Welcome, Mr. President, and thank you
Editor in Chief | , Publisher | , Elinor Tatum | 5/25/2011, 9:23 a.m.
Last week, Barack Obama made his first pilgrimage back to Harlem since he was elected president, a visit that garnered mixed reviews from people of color in New York and beyond. They felt that he came there, not to see and speak to the people, but to use the cachet of Harlem as the historical, cultural and intellectual capital of Black America. They felt he forgot about the people who actually live there.
But that is last week's news.
This week it is different--very different--and this time it appears that the president is coming to New York correctly. This may in some ways make up for what occurred last week.
On Wednesday evening, the Rev. Al Sharpton and the National Action Network enthusiastically welcomed the president who addressed the crowd at the National Action Network's 20th anniversary celebration. This great and still-growing civil rights organization's convention was the president's first official trip since announcing his re-election bid, and his first time in front of NAN since becoming president. He spoke to the people--our people.
While the event was not in Harlem, he was speaking to the people of Harlem, N.Y., and all of the Harlems across the country. He went to NAN to speak to the grassroots activists--those who are on the front lines everyday fighting injustice.
He went to NAN, with an agenda, and definitely a purpose.
While this trip and appearance were no doubt set up months ago, there are those who may feel it is a direct response to the Harlem visit. I assure you it is not. I reiterate: The NAN appearance has been in the works for some time. However, we collectively hope and expect that this appearance will be informed by the reaction of the folks who have offered him his most vociferous support--Black folks.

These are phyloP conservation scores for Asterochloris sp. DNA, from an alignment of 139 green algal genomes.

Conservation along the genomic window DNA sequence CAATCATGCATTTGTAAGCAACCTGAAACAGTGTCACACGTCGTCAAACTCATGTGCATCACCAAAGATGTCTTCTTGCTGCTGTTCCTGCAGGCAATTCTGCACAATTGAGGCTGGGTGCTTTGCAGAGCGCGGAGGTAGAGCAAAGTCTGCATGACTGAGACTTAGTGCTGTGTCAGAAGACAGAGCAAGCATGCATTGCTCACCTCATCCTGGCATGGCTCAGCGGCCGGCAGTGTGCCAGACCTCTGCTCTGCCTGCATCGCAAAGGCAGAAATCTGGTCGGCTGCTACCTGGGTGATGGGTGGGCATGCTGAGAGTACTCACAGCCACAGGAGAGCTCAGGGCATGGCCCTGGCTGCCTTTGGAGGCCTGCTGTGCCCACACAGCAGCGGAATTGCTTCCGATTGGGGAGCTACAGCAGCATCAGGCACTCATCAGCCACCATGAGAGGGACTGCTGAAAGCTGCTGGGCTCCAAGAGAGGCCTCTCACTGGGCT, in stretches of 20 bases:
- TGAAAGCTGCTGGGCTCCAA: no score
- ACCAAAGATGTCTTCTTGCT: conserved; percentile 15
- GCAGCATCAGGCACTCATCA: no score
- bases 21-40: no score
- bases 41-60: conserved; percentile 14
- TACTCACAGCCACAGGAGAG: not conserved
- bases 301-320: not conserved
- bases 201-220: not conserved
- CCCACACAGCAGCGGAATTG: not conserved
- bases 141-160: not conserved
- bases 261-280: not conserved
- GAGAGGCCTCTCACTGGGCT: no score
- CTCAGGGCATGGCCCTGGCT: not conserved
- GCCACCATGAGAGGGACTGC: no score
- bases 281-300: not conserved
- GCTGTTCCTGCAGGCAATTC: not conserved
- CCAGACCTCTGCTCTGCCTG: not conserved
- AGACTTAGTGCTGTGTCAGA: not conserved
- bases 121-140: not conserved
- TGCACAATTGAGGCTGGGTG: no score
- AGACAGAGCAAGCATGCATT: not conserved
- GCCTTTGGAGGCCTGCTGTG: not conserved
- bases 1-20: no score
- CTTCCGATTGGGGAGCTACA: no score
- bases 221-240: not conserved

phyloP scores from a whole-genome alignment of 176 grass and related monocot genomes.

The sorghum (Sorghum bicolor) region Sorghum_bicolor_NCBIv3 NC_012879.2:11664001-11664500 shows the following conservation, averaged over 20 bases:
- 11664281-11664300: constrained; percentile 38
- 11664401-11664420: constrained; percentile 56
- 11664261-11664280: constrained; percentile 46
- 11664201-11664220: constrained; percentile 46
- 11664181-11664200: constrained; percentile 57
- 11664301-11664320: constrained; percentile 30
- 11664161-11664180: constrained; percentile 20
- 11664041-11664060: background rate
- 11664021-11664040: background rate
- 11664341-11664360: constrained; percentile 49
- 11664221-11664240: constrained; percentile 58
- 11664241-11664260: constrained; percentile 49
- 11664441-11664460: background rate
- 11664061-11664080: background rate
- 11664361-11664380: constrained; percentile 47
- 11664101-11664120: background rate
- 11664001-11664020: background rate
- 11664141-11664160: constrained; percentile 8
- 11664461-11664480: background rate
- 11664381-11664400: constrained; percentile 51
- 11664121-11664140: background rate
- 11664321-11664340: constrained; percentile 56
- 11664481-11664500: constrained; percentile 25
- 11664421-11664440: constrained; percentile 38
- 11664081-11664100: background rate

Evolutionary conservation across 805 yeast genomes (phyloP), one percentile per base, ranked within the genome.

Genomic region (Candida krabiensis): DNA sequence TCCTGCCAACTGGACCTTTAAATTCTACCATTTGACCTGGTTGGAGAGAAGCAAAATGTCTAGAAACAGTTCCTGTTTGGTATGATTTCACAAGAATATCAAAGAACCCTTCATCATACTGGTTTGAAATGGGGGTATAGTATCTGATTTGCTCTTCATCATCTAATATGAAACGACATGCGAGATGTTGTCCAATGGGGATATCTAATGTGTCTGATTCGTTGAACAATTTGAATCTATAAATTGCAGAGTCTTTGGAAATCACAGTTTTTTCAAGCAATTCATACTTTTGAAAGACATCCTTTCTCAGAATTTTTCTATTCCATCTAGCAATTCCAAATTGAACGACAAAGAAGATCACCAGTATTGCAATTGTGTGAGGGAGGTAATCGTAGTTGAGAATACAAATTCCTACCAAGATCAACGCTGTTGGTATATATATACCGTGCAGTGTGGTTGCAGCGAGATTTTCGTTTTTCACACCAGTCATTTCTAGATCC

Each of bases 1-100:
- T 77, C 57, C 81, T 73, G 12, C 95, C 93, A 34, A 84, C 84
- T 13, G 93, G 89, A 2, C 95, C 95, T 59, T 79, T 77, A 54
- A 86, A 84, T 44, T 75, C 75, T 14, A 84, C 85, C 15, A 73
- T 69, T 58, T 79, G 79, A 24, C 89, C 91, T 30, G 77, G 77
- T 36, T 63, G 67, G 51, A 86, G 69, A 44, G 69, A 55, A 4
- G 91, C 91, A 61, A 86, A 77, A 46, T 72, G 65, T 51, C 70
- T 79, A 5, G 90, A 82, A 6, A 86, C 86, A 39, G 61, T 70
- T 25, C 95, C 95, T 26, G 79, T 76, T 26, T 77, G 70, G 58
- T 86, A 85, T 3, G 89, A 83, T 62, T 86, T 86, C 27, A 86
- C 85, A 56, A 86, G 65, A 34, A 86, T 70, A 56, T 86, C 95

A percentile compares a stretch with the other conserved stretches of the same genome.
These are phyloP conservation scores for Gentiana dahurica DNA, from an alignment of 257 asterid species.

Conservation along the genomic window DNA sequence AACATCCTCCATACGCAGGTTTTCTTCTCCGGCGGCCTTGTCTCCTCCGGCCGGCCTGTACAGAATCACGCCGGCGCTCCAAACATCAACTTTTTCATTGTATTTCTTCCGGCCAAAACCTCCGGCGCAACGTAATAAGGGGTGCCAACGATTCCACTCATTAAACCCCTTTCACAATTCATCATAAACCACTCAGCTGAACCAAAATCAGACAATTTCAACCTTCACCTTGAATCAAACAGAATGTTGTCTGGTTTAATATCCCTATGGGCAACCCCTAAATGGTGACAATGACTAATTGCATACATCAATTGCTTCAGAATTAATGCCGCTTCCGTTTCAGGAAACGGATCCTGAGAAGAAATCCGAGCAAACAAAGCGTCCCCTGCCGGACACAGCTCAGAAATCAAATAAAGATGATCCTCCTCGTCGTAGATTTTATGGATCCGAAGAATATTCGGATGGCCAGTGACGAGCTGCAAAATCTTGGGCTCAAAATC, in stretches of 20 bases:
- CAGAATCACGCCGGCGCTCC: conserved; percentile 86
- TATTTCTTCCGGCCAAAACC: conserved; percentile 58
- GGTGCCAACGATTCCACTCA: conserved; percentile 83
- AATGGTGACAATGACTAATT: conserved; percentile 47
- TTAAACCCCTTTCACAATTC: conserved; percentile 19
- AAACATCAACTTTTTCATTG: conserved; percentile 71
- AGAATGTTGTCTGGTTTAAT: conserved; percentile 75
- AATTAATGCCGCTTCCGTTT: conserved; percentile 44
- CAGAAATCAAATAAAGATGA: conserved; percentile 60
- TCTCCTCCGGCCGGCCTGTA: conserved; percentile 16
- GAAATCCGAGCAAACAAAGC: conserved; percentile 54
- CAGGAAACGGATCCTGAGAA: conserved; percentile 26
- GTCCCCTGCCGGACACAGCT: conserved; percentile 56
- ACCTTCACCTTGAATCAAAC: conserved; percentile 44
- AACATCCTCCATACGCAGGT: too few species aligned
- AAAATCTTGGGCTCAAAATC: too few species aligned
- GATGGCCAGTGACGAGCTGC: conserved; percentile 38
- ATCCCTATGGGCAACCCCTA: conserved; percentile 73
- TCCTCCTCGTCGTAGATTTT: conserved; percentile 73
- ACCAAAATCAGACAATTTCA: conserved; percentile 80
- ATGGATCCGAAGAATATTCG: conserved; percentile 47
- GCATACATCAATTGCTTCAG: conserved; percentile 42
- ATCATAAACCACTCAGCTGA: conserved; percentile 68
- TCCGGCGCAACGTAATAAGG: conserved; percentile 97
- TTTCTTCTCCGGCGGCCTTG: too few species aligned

Our people have stood by him in historic numbers while others have been more wavering in their commitment, so we hope and expect that the president understands that it is in fact our folks, the grassroots, who keep him strong.
We've always heard about how the president started his career as a community organizer, so the fact that he is coming back to his roots to speak to the soldiers of truth and justice is significant. In so doing he is giving them the armor and sustenance they need to go back into the trenches and fight another day.
He is doing the right thing.
And he is sending a message of inclusion and hope. In speaking to the men and women who are part of NAN, he is reaching out to those who are in the fight against police brutality, gun violence and educational and environmental injustice.
Many of these civil rights soldiers have been personally touched by tragedy and pain, which became part of their call to action. He speaks to them directly. He speaks to my generation and the next generation of civil rights activists--he speaks to the people tonight, and for this we applaud him.
While we may not agree with the president on every action he takes, and are quite willing to call him out when we believe he or his administration is taking the wrong action, we applaud him when he does the right thing. His visit today (Wednesday) is the right thing.
God bless you, Mr. President, and may you stay strong and focused. Your country needs you, and your community needs you as well.